"All the people are talking about the freedom they want," he said. "They will fight until the end of their lives. The movement is very strong."
On Tuesday, a court in Bahrain sentenced 27 people to between five and 15 years in prison for offenses connected to the recent unrest, court documents showed.
Observers see the court rulings as the latest sign of a growing crackdown on mainly Shiite activists who have staged a series of protests in the Gulf kingdom.
Bahrain's government issued a statement saying the defendants were not on trial for protesting but for attempted murder and kidnapping, including "brutal attacks on policemen and foreign nationals" during unrest in March.
In one case, nine activists were jailed for 15 years each for allegedly kidnapping a policeman, using force against him and threatening harm for terrorist purposes, the state-run Bahrain News Agency reported, while three were cleared.
One of those convicted, named by the court as Moh'd Habib Al Safaf, also known as Al Miqdad, was also accused of using speeches at demonstrations to instigate harm against police, the news agency said.
He was also among four people sentenced to 10 years in prison for kidnapping, beating and stealing from another police officer, it said, with the offenses "committed for terrorism purposes in order to intimidate and terrorize" Bahrain's security forces. Three people were cleared of the charges in that case.
In a third case, another 14 people were sentenced to between five and 10 years for allegedly promoting the overthrow of the government and changes to the political system by use of force and "illegal means" that included holding rallies and illegal demonstrations, calling strikes during working hours and resisting arrest, the news agency said.
They were also accused of passing "fabricated pictures and scenes" to external media organizations with the aim of damaging Bahrain's reputation, it said. Nine other defendants were found not guilty.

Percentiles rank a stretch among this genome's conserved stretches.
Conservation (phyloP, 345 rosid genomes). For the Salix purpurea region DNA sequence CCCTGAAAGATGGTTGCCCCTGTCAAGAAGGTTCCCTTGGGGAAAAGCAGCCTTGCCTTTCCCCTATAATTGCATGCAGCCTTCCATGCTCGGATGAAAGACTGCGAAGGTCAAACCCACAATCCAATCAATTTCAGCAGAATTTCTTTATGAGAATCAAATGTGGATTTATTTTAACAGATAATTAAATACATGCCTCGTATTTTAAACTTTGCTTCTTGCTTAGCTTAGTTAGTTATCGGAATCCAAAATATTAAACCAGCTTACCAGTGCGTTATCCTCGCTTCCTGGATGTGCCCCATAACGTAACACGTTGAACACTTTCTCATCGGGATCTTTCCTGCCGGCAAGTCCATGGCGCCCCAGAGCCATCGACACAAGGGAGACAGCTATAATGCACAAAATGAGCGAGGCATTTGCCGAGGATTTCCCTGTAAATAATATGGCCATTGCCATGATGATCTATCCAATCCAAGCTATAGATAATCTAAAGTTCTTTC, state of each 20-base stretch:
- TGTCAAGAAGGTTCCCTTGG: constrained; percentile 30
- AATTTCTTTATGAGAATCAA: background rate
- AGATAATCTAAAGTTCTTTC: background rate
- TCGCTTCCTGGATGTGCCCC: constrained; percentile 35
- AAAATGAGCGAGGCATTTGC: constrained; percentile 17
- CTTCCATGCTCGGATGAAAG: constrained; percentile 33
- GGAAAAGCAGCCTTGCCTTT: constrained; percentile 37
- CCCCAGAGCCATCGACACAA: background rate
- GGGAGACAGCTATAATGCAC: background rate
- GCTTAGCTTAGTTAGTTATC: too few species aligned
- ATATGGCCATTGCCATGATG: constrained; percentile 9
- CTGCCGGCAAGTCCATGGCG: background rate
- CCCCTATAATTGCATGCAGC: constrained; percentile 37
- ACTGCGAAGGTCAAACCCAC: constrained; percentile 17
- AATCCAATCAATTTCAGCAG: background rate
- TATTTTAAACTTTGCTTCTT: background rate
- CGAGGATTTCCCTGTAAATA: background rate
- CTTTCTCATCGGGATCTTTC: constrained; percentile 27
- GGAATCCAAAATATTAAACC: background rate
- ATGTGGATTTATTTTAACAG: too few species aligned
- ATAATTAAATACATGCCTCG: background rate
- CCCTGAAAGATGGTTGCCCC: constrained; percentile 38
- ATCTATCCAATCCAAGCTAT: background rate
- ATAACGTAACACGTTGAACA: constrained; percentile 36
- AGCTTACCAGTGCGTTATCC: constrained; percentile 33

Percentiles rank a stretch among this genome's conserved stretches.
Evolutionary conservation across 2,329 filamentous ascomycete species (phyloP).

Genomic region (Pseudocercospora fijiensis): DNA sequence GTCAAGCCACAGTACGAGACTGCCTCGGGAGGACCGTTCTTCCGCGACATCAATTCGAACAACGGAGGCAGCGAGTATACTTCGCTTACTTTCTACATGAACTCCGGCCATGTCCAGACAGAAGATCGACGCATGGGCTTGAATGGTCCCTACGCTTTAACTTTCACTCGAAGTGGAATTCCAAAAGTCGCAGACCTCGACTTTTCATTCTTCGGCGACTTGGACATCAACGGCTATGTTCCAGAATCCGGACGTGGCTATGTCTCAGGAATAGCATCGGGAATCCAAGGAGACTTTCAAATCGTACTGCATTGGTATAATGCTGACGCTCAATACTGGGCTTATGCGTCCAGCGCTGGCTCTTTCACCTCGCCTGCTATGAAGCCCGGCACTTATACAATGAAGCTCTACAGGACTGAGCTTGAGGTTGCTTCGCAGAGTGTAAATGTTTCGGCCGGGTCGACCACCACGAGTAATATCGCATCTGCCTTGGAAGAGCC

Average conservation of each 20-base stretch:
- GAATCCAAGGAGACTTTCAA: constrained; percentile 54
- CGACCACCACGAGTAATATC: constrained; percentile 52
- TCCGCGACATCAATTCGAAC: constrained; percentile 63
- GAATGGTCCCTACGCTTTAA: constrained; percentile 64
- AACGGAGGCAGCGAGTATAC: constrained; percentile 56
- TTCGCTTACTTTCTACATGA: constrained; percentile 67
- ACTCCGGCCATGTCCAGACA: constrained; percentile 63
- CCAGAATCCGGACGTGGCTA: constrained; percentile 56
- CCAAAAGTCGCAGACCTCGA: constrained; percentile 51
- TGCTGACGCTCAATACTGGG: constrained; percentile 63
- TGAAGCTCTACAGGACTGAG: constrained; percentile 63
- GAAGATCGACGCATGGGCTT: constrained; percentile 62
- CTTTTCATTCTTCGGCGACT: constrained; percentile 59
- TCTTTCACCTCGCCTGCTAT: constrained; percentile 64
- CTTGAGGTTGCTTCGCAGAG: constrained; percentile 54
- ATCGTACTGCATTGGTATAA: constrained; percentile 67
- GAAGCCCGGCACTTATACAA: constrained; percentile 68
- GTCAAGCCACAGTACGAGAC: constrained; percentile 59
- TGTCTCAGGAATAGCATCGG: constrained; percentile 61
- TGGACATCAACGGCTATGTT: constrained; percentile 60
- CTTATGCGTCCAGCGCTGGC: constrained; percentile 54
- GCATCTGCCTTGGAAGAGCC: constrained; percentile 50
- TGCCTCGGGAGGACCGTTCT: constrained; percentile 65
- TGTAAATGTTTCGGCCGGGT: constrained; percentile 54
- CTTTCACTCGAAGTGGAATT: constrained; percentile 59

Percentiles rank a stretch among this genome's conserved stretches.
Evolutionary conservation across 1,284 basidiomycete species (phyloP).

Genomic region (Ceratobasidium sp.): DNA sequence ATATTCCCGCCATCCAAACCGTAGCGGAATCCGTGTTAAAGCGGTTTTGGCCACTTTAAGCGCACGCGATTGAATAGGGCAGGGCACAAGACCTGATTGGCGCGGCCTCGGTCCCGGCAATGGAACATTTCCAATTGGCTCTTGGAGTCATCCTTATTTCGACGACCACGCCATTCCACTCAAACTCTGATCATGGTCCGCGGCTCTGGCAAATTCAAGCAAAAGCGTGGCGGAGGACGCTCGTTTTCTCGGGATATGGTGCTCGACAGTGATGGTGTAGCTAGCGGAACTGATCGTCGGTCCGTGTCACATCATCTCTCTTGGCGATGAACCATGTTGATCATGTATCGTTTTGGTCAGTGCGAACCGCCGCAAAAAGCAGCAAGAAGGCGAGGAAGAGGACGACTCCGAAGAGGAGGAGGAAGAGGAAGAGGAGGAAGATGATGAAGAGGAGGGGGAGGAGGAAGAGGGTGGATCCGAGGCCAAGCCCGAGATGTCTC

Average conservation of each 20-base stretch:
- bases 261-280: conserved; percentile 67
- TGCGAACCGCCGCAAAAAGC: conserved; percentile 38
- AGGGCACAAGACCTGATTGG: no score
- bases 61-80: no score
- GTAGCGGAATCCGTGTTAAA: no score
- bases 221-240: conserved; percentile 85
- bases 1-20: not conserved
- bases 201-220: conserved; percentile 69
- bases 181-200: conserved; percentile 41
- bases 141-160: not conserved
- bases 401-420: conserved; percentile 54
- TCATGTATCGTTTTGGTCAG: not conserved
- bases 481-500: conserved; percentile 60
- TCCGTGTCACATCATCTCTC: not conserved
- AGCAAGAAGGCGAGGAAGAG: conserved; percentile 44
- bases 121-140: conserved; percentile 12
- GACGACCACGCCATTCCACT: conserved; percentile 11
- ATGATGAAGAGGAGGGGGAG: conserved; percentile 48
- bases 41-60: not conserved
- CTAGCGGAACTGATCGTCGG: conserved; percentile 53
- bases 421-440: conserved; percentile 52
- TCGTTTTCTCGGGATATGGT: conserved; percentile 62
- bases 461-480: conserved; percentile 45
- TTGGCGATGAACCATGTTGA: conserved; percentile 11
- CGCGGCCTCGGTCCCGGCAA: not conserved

An increasing number of cases involving civilians arrested during the government's crackdown on protests were going before Bahrain's national security court, effectively a military court, Amnesty International said Tuesday. It called for such trials for civilians to take place in a civil court and follow proper legal procedures.
The rights group is concerned that many of those on trial have been arrested without a judicial warrant, held for weeks without access to their families or lawyers, and often see their attorneys for the first time when they appear in court, Amnesty Bahrain researcher Said Boumedouha told CNN. Many also allege ill treatment and torture while in detention, he added.
"There is talk of torture," according to Mohamed Mushaimaa, who said his father and other opposition figures are fed "unhealthy" food and aren't allowed outside very often.
In addition, the sentences given them are overly harsh for what are essentially freedom of expression issues -- such as charges of holding illegal gatherings and incitement of hatred of the regime -- rather than criminal offenses, Boumedouha said.
The Bahraini government statement said the national security court hearings have been attended by representatives of human rights groups and the media, as well as the families of both victims and defendants.
Protests have lingered in Bahrain for months despite a crackdown by the kingdom's Sunni monarchy, backed by troops from Saudi Arabia and the United Arab Emirates.
In March, the Haq, Wafa and Bahrain Freedom Movement parties formed a "Coalition for a (Bahraini) Republic."
"The people want to overthrow the regime," Hassan Mushaimaa said at the time.
More than 30 people have been killed during the demonstrations, in which activists say Bahraini security forces used live ammunition against protesters.
Opposition groups say more than 1,000 people -- mainly Shiites -- have been detained and more than 2,000 have lost their jobs for allegedly taking part in the protests.